6:\;&\frac{3}{6} \times 13 + \frac{3}{6} \times \frac{1}{2} - 5 = 1\frac{3}{4}\\
5:\;&\frac{3}{6} \times 13 + \frac{3}{6} \times 1\frac{3}{4} - 4 = 3\frac{3}{8}\\
4:\;&\frac{3}{6} \times 13 + \frac{3}{6} \times 3\frac{3}{8} - 3 = 5\frac{3}{16}\\
3:\;&\frac{3}{6} \times 13 + \frac{3}{6} \times 5\frac{3}{16} - 2 = 7\frac{3}{32}\\
2:\;&\frac{3}{6} \times 13 + \frac{3}{6} \times 7\frac{3}{32} - 1 = 9\frac{3}{64}\\
1:\;&\frac{3}{6} \times 13 + \frac{3}{6} \times 9\frac{3}{64} = 11\frac{3}{128}
\end{align*}
\]

In the same fashion we can figure that should the Baron cast a two Sir R----- should throw his die no more than nine times and that his expected winnings should be
\[
\begin{align*}
9:\;&\frac{4}{6} \times 13 - 8 = \frac{2}{3}\\
8:\;&\frac{4}{6} \times 13 + \frac{2}{6} \times \frac{2}{3} - 7 = 1\frac{8}{9}\\
7:\;&\frac{4}{6} \times 13 + \frac{2}{6} \times 1\frac{8}{9} - 6 = 3\frac{8}{27}\\
6:\;&\frac{4}{6} \times 13 + \frac{2}{6} \times 3\frac{8}{27} - 5 = 4\frac{62}{81}\\
5:\;&\frac{4}{6} \times 13 + \frac{2}{6} \times 4\frac{62}{81} - 4 = 6\frac{62}{243}\\
4:\;&\frac{4}{6} \times 13 + \frac{2}{6} \times 6\frac{62}{243} - 3 = 7\frac{548}{729}\\
3:\;&\frac{4}{6} \times 13 + \frac{2}{6} \times 7\frac{548}{729} - 2 = 9\frac{548}{2,187}\\
2:\;&\frac{4}{6} \times 13 + \frac{2}{6} \times 9\frac{548}{2,187} - 1 = 10\frac{4,922}{6,561}\\
1:\;&\frac{4}{6} \times 13 + \frac{2}{6} \times 10\frac{4,922}{6,561} = 12\frac{4,922}{19,683}
\end{align*}
\]

Finally and, given the growing complexity of the figures thus far, most dauntingly, we must reckon the value of the wager should the Baron have cast a one.
\[
\begin{align*}
11:\;&\frac{5}{6} \times 13 - 10 = \frac{5}{6}\\
10:\;&\frac{5}{6} \times 13 + \frac{1}{6} \times \frac{5}{6} - 9 = 1\frac{35}{36}\\
9:\;&\frac{5}{6} \times 13 + \frac{1}{6} \times 1\frac{35}{36} - 8 = 3\frac{35}{216}\\
8:\;&\frac{5}{6} \times 13 + \frac{1}{6} \times 3\frac{35}{216} - 7 = 4\frac{467}{1,296}\\
7:\;&\frac{5}{6} \times 13 + \frac{1}{6} \times 4\frac{467}{1,296} - 6 = 5\frac{4,355}{7,776}\\
6:\;&\frac{5}{6} \times 13 + \frac{1}{6} \times 5\frac{4,355}{7,776} - 5 = 6\frac{35,459}{46,656}\\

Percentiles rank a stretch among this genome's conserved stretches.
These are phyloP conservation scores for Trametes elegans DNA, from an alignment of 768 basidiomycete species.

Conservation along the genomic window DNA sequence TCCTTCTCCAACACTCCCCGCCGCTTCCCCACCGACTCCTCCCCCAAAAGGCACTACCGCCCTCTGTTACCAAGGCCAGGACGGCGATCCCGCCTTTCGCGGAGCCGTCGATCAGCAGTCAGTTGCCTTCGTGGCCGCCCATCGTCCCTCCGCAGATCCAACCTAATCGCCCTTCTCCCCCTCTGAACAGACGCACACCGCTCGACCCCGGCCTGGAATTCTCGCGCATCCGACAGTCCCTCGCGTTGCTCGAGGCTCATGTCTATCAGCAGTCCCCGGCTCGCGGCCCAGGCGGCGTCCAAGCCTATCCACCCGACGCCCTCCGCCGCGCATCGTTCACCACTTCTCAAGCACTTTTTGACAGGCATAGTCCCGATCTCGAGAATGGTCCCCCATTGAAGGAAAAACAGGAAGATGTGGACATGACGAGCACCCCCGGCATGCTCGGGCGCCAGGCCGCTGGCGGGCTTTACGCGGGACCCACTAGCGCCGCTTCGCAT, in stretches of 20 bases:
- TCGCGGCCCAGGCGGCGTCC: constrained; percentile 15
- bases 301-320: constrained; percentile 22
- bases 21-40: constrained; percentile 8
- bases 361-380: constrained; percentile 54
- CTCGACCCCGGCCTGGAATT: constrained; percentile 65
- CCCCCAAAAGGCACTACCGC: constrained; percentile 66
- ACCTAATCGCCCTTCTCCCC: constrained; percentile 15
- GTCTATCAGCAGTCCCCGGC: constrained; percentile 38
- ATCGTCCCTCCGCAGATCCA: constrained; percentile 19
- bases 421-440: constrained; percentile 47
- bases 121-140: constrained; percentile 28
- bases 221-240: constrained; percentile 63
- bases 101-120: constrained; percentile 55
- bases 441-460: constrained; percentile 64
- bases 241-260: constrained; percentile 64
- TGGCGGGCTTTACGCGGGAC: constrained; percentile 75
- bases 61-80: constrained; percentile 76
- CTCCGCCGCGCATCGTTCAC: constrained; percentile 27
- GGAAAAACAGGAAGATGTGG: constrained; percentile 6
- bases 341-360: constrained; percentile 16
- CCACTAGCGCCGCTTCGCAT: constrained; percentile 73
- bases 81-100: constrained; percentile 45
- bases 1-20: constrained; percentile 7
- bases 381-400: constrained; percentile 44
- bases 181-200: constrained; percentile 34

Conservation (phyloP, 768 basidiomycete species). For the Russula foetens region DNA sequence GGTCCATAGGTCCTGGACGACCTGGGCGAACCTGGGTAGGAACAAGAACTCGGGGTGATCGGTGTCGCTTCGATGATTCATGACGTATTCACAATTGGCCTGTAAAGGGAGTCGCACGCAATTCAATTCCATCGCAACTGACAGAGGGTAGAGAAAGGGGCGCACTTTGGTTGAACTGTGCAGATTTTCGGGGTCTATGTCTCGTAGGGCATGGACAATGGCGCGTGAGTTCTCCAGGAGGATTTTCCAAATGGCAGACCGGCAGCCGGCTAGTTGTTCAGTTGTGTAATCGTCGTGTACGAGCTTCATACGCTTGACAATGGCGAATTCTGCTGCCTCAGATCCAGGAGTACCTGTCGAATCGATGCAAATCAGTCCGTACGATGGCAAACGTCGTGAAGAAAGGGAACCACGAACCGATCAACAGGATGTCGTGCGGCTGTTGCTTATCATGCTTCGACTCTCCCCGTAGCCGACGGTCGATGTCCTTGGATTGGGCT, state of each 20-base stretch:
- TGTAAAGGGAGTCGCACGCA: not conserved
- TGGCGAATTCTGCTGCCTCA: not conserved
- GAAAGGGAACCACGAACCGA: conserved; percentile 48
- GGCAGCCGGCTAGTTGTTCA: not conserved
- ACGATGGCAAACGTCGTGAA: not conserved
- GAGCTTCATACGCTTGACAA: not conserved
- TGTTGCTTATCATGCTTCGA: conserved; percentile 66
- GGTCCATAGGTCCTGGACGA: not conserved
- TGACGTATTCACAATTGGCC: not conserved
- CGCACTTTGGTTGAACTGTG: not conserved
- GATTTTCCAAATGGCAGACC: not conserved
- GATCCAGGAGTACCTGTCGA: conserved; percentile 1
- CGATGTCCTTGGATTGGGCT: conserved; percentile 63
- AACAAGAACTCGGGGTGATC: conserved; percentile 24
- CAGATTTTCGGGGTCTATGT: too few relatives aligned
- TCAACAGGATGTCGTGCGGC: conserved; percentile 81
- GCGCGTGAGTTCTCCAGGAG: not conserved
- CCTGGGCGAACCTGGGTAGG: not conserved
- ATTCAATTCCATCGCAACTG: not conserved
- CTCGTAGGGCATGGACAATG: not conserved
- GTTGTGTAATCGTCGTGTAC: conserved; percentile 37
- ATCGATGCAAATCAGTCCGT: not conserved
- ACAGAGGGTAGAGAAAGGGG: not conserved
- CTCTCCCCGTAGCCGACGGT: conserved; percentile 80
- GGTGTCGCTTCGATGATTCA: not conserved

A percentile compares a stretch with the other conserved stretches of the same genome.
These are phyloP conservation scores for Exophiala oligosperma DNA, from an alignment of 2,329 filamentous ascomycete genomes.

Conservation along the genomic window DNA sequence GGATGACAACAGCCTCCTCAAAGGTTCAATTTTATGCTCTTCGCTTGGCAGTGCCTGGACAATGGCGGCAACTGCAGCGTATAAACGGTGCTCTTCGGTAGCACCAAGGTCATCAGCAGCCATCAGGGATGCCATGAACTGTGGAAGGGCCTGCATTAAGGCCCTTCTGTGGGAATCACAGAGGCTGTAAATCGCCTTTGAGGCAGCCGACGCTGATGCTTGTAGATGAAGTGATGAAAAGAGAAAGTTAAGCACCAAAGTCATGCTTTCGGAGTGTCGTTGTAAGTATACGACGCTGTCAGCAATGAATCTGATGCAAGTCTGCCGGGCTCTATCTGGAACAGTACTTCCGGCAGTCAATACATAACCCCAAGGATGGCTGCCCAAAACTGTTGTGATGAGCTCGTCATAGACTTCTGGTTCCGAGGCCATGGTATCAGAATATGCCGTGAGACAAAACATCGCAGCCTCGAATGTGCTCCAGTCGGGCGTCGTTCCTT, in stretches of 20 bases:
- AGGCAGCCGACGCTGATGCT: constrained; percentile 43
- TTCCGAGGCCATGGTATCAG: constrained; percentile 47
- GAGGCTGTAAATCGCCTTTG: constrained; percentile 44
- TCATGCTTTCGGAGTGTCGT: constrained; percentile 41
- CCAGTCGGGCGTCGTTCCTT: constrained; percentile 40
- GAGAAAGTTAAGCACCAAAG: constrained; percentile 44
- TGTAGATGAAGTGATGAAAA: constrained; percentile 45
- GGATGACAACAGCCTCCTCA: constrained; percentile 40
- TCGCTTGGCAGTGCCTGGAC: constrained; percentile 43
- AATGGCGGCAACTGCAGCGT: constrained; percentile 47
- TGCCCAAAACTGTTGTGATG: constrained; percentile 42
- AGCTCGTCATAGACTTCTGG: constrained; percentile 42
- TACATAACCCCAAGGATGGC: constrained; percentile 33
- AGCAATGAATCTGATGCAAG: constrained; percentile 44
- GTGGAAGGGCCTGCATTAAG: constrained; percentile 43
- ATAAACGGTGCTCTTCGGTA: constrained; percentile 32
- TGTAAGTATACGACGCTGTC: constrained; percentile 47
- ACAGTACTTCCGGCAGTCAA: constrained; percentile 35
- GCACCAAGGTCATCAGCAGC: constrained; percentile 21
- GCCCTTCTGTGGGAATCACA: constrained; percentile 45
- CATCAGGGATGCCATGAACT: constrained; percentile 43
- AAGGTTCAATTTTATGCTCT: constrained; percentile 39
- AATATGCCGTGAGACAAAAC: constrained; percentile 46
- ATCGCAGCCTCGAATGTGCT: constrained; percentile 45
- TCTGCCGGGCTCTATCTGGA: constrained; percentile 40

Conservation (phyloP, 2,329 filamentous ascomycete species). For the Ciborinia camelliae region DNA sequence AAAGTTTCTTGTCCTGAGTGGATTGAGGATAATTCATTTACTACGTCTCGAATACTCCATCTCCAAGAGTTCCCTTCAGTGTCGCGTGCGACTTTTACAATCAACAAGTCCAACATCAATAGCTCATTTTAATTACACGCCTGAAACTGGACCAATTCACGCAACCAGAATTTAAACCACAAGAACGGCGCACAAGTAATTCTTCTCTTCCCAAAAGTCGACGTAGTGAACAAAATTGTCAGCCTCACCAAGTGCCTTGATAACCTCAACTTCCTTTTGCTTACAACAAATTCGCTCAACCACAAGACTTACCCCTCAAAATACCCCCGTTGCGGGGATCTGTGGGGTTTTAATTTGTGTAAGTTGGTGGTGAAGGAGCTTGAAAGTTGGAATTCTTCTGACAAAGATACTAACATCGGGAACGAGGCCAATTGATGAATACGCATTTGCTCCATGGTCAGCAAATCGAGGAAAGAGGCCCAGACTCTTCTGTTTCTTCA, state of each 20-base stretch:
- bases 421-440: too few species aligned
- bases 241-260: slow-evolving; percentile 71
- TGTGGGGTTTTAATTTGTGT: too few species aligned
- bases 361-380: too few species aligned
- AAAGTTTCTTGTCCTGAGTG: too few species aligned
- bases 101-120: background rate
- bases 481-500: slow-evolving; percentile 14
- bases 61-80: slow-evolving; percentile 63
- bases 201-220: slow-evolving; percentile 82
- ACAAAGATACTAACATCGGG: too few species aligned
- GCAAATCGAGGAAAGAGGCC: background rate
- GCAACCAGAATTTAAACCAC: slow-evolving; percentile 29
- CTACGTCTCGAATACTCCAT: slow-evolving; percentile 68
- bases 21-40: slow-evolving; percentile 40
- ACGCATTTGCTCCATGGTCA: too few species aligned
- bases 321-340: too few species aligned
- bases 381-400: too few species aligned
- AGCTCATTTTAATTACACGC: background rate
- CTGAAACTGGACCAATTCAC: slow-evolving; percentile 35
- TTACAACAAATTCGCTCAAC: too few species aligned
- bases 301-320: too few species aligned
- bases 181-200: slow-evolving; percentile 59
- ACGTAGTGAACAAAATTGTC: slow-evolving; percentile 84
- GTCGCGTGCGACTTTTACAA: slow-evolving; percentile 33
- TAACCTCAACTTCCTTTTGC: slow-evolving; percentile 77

5:\;&\frac{5}{6} \times 13 + \frac{1}{6} \times 6\frac{35,459}{46,656} - 4 = 7\frac{268,739}{279,936}\\
4:\;&\frac{5}{6} \times 13 + \frac{1}{6} \times 7\frac{268,739}{279,936} - 3 = 9\frac{268,739}{1,679,616}\\
3:\;&\frac{5}{6} \times 13 + \frac{1}{6} \times 9\frac{268,739}{1,679,616} - 2 = 10\frac{3,627,971}{10,077,696}\\
2:\;&\frac{5}{6} \times 13 + \frac{1}{6} \times 10\frac{3,627,971}{10,077,696} - 1 = 11\frac{33,861,059}{60,466,176}\\
1:\;&\frac{5}{6} \times 13 + \frac{1}{6} \times 11\frac{33,861,059}{60,466,176} = 12\frac{275,725,763}{362,797,056}
\end{align*}
\]

We have one last and most tedious calculation to perform; to figure Sir R-----'s expected bounty we must average these results
\[
\frac{1}{6} \times \left(0 + 3\frac{55}{216} + 8\frac{13}{243} + 11\frac{3}{128} + 12\frac{4,922}{19,683} + 12\frac{275,725,763}{362,797,056}\right)
\]

That figuring the result of this average was a Herculean feat of arithmetic hardly bears mention! Have I not erred then Sir R----- should expect from this wager a bounty of
\[
7\frac{1,937,927,123}{2,176,782,336}
\]

and I could not therefore have recommended it to him for a stake of eight coins.That the reckoning of the fairness of the Baron's second wager was substantially more difficult than that of his first is all the more curious if we consider a slight change to these games. Specifically, let us imagine that the Baron had shaken his die in a cup and upended it upon the table before Sir R----- began his play.

If he revealed his score after Sir R----- was done then the reckoning of the game would be identical to that of the first of the Baron's wagers; if before he began, then identical to that of the second.

The Baron's score in both games is determined at the outset; the only difference being when Sir R----- learns of it. That the earlier informed Sir R----- is of the state of play, the harder it is for him to determine the consequences of entering into the Baron's wager has caused the more philosophically minded of my fellow students no small consternation.

For my part, I am content; it is so and that is reason enough!

\(\Box\)

Based upon an article I wrote for ACCU's CVu magazine.